04/06/2006 Meeting Notes
Posted by j, 4/6/06 at 7:23:19 PM.
Disclaimer: Please note that all live notes are taken by attendees, and are permanently editable by all blog group members. In note-taking by multiple parties during a running event mistakes of both content and attribution are highly likely. Live Notes are not a reliable source of quotable material; all notes are (sometimes significant) on-the-fly paraphrases by the various note-takers. When possible we attempt to return to the live notes and edit them to greater accuracy, but this is not a guarantee.
Meeting notes are a best effort – comment with or blog your corrections.
- (Aside: j missed about ten minutes of Andy’s talk while getting the notes running.)
- The book as a physical object is quite impressive. Each chapter has different paper. It’s brightly colored. For the chapter on Chile, the designer chose rough blue paper to reflect the winter and the coldness the writer felt.
- AC warns not to succumb to the temptation to pull the book apart. Many of the pages look like they weren’t cut properly, but many are intentionally double folded. Slicing them open will damage the book.
- In the intro, I think I heard Andy say he spent most of 2005 working on the book.
- People wrote chapters about activities in many areas of the world that help people get access to computers.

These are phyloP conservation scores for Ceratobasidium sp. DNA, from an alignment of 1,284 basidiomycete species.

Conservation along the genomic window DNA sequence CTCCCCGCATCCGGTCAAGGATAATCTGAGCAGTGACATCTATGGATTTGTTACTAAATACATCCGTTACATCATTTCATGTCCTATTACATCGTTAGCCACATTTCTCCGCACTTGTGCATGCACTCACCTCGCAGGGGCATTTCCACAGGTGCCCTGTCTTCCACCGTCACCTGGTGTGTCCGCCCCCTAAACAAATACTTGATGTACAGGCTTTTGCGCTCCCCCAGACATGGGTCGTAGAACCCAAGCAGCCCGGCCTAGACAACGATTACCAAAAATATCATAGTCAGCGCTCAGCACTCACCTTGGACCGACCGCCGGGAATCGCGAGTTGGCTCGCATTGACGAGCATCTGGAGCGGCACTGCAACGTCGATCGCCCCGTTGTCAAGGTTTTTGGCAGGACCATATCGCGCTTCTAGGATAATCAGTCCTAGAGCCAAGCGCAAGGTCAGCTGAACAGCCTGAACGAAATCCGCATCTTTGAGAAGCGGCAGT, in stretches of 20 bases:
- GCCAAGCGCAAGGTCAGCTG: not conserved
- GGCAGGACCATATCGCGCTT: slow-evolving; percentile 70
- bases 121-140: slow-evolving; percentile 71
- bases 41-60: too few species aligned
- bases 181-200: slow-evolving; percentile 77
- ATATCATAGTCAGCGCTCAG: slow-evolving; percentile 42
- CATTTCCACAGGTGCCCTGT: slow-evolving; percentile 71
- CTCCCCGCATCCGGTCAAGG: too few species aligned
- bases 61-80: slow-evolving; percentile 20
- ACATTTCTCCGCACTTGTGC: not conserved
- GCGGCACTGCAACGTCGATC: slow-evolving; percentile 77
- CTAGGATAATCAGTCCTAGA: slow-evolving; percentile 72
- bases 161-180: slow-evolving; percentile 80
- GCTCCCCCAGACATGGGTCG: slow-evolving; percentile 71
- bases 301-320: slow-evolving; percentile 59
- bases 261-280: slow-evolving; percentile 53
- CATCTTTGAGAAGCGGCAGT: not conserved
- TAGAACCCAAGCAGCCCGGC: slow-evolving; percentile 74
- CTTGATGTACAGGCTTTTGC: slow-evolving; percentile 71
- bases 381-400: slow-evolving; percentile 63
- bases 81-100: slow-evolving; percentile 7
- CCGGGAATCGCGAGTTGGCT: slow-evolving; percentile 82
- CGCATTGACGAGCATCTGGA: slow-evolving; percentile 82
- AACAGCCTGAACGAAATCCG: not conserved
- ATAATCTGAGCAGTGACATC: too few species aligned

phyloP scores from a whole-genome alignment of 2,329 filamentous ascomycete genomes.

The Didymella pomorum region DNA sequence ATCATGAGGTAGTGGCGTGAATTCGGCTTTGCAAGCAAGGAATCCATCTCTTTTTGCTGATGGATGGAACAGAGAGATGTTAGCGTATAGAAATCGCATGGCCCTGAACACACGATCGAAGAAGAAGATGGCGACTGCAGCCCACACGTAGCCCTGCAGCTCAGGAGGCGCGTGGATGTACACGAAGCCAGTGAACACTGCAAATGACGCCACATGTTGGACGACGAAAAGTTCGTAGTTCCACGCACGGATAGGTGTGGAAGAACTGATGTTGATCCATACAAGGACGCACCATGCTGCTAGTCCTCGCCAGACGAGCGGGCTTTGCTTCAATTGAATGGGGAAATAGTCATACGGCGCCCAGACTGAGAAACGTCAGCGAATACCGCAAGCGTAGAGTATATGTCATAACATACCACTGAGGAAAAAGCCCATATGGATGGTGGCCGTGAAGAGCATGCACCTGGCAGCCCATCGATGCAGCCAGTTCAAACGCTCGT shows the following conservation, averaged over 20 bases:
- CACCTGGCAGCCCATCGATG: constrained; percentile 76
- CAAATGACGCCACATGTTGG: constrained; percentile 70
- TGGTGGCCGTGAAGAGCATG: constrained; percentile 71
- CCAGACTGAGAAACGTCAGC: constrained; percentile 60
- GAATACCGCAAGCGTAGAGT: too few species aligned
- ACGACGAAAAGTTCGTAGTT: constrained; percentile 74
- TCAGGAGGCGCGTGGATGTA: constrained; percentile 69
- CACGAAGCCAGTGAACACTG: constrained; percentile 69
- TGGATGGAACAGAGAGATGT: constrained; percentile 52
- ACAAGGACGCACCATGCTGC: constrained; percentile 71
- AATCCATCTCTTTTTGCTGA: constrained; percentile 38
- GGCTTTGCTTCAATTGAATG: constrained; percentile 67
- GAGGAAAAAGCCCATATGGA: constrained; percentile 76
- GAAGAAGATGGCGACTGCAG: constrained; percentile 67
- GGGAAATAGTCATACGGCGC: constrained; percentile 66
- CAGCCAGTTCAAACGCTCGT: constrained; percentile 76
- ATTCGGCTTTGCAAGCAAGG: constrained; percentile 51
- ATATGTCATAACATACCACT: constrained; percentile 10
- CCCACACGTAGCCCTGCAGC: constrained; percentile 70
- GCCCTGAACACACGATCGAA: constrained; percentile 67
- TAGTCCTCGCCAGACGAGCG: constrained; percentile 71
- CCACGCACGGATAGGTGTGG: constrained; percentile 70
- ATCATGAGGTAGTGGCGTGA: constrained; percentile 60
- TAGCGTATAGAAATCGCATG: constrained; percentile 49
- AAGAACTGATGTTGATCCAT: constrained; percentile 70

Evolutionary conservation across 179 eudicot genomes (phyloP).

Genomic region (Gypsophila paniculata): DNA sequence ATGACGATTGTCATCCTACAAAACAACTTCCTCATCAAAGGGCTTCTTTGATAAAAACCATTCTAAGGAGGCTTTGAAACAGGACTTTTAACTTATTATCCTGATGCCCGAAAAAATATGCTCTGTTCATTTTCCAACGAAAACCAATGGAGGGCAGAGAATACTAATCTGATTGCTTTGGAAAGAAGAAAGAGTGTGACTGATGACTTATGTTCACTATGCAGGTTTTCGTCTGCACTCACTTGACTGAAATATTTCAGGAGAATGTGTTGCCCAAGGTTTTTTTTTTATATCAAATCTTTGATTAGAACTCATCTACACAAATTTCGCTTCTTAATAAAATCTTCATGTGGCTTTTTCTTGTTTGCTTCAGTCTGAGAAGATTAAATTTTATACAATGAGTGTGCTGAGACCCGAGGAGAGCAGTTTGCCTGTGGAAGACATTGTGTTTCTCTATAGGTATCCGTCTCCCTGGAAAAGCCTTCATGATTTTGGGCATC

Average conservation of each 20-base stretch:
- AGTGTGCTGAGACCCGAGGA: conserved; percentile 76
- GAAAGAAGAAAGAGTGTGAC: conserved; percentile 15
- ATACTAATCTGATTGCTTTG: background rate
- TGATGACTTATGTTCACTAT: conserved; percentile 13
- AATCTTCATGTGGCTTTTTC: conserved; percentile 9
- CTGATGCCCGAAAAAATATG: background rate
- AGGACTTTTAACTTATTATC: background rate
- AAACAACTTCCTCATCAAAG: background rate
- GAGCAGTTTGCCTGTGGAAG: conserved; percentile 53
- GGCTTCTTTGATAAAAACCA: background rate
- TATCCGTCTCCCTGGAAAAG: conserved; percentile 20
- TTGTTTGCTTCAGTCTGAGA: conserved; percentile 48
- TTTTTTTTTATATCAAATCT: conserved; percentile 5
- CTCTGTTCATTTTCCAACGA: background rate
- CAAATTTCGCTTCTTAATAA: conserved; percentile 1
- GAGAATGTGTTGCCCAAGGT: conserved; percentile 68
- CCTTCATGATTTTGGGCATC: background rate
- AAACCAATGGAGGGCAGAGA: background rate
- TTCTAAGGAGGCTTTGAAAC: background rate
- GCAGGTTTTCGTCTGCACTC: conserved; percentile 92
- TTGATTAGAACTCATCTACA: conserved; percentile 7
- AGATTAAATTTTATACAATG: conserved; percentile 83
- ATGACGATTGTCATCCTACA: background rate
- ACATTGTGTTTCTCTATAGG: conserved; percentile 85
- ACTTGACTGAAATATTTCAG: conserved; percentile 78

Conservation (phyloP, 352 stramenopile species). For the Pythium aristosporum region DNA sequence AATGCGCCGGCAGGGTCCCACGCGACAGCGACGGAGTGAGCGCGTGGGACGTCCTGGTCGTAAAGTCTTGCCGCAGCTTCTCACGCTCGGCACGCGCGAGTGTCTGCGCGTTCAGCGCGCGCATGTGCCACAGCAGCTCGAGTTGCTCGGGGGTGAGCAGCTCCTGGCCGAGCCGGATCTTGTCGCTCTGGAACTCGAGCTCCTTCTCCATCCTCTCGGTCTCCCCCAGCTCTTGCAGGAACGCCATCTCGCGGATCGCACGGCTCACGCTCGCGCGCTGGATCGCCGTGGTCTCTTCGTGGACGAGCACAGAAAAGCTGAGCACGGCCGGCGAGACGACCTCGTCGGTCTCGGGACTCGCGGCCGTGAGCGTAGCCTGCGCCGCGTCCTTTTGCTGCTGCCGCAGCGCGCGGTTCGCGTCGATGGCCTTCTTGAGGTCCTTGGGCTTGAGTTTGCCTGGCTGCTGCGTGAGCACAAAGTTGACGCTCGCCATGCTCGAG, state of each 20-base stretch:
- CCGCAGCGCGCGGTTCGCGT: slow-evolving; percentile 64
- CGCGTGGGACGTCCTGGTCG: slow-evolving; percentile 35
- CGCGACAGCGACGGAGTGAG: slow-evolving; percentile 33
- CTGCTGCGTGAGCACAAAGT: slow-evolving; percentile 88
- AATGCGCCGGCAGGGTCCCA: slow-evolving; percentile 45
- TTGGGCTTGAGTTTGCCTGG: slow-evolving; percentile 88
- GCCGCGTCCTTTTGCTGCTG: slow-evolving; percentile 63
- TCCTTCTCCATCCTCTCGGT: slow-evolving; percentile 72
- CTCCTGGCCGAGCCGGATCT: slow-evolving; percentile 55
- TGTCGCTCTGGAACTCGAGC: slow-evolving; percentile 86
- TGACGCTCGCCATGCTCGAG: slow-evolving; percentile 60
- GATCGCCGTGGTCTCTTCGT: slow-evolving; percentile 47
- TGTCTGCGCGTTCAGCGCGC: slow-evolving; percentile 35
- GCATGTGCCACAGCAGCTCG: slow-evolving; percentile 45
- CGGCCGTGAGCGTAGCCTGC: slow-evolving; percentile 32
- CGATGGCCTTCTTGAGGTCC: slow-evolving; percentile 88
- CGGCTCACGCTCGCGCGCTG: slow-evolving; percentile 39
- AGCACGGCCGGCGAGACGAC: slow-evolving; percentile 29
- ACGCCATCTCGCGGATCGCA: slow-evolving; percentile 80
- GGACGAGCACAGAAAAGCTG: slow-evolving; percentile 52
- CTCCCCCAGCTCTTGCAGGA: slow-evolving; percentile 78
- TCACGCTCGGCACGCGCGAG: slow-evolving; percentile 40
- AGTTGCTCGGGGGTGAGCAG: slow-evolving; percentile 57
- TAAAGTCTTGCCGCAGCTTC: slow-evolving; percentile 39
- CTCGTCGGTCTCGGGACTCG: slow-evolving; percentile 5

- The centers play very many roles. Some people use them for projects. Others use them to keep in touch with people. In Hungary, there’s a movement among the Rroma to do e-commerce.
- AC’s going through the book chapter by chapter and telling us the highlights.
- AC worked on the Ghana chapter. Ghana is like the Silicon Valley of West Africa. Many people there are business savvy. Some of the centers offer lots of educational opportunities. One center raises money by getting used bicycle parts from all over the world and building bicycles for farmers so they can take their crops to markets farther away.
- Many communities are working to network various villages together.
- In some places, telecenters are rather sophisticated–computer labs offering high-speed connections for thirty or forty people at a time. In other places, it might just be a solar-powered computer with a GSM connection to the Internet.
- AC feels strongly that in Ghana, faith-based organizations coming together with common goals will do more for bridging the digital divide than the government or other organizations.
- April 13: j will demo how to import a Manila blog into WordPress and possibly give a brief into to WordPress.
- April 20: Hopefully, Amanda can round up some people from the Webmasters conference in Boston. (Thanks, Amanda!)
- Dan Bricklin, known for his work on VisiCalc and wikiCalc
- Ookles, perhaps — if their Boston road show works with a Thursday meeting
- Someone who can fill us in on what’s happening with China and the Internet (RMack? Eric Priest?)
- FYI: Berkman’s got a conference on 4/28: Bloggership: How Blogs are Transforming Legal Scholarship. It’s focusing pretty heavily on legal (and academic) blogging, but is free/open to public.
- If you want to help shepherd a potential future topic or if you have ideas of your own, please talk to Erica or j. We’d love – and could really use – your help!
- This week:
- Last time: well, last week several of us were at the RSS Alley Geek Dinner…